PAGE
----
But Wait, Wasn't Muni-Fiber Supposed To Take Away Incentive For Private Fiber?

from the caught-in-a-lie dept

Over the past few years, there have been numerous lawsuits by telcos against various municipalities that have decided to launch municipal fiber broadband projects. Most of these lawsuits have failed -- but the main argument from the telcos is that it's unfair to have to compete against the government, and it would take away incentives for the telcos to actually invest in infrastructure to provide for those towns. Of course, that doesn't make much sense. That would mean that any competition would decrease incentives to invest. One of the nastier legal battles took place in Monticello, Minnesota, where the local telco TDS fought hard (and lost) its battle to stop muni-fiber from showing up. But, now, suddenly TDS is announcing its own fiber broadband, giving people 50 Mbps service for $50/month. What's the likelihood that TDS would have done this if it didn't have competition from muni-fiber? The reason municipalities look to muni-fiber is because there isn't enough competition and the telcos aren't investing in infrastructure (or really serving customer needs). So the end result here is that by introducing more competition, consumers and citizens are better served. So what's the problem with it again?

Filed Under: broadband, competition, muni-fiber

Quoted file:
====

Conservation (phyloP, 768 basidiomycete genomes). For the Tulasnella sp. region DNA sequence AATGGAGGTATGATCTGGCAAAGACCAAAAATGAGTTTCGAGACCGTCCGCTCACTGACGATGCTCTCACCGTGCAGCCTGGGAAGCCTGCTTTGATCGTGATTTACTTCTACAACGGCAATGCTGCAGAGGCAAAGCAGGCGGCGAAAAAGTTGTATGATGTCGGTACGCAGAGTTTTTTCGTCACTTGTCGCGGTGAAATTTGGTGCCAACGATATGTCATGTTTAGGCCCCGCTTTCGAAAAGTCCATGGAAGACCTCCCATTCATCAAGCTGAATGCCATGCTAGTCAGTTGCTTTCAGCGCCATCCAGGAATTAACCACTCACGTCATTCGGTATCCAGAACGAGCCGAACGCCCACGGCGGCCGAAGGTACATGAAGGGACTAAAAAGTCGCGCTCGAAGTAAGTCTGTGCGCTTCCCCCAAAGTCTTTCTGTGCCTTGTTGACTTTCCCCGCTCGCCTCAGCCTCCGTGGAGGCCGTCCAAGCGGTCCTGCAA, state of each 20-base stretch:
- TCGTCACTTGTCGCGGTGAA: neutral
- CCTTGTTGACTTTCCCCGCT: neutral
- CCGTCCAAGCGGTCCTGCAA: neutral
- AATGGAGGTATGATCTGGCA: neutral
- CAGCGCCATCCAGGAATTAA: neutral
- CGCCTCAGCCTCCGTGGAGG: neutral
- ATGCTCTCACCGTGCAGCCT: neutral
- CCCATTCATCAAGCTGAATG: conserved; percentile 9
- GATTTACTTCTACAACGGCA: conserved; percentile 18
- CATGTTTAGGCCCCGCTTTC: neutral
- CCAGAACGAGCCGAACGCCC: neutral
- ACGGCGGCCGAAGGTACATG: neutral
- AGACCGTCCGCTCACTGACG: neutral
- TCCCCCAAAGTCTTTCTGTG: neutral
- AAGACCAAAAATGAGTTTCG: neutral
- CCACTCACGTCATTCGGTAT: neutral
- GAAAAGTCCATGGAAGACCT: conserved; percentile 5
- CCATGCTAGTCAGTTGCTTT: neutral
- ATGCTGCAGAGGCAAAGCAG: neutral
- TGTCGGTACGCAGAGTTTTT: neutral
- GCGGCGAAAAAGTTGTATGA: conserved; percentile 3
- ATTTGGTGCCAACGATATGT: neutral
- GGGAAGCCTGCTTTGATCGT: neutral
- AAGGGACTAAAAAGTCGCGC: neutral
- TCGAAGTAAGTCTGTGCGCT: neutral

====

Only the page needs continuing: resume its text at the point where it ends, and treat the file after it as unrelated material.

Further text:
Companies: tds

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  1. identicon
    Cowardly Coward, 2 Nov 2009 @ 6:12am

    Something that many people fail to understand is that when you heavily regulate and subsidize a company, then you can no longer say that it obeys the laws of the free market or that it has the same incentives to compete as an unregulated, unsubsidized company.
    In the particular case of the telcos, they have been provided government money, and saddled with government regulation, which actually hampers other firms from moving in and providing competition.
    Folks will blame the free market and say that it's defective, and not providing enough competition, but that is a farce. The free market is merely people seeking what they want (in this case faster, better internet). When the incumbent, who is subsidized, and therefore more invested in looking out for the people subsidizing it (so say the people that justify subsidizing the incumbent in the first place), fails to provide what the free market (people) want, the people find another way to get what they want. Because of regulations placed on the industry, no new provider can step in and provide these services, so the only recourse is government provided service. This is inherently inefficient. The optimal solution would be to make it easier for others companies to move into the area and provide the desired service (via removal of incentives given to the incumbent, and removal of government created barriers to entry).

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